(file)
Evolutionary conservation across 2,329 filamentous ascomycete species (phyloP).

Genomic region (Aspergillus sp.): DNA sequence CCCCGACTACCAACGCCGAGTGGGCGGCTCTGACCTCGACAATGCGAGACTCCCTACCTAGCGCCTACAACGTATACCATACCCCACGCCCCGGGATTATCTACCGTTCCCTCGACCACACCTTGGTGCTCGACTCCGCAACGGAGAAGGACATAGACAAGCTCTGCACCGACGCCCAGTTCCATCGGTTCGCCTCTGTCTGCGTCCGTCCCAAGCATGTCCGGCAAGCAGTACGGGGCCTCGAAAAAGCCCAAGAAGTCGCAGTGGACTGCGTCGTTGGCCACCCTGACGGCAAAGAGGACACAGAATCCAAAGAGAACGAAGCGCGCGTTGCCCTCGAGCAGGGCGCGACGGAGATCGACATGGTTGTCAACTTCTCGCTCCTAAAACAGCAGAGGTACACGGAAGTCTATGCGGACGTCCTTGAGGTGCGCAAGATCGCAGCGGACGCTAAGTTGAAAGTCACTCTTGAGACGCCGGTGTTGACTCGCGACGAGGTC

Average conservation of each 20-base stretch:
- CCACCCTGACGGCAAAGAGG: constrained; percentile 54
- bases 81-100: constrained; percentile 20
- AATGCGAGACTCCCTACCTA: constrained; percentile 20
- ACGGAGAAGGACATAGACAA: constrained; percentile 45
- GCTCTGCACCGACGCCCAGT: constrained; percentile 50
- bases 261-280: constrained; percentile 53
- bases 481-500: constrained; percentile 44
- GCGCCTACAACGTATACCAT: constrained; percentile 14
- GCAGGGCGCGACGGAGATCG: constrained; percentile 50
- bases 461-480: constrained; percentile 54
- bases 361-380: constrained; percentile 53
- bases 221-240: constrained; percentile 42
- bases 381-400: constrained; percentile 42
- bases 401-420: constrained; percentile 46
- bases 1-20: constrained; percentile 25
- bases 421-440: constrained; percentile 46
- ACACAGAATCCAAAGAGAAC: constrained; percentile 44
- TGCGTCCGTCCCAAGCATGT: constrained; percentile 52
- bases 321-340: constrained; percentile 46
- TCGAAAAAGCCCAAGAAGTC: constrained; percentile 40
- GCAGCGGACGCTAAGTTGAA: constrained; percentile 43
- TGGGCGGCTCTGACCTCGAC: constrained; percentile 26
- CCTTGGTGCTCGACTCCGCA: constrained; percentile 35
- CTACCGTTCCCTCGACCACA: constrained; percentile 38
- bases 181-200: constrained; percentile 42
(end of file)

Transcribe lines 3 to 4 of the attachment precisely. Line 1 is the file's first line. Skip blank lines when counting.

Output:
Average conservation of each 20-base stretch:
- CCACCCTGACGGCAAAGAGG: constrained; percentile 54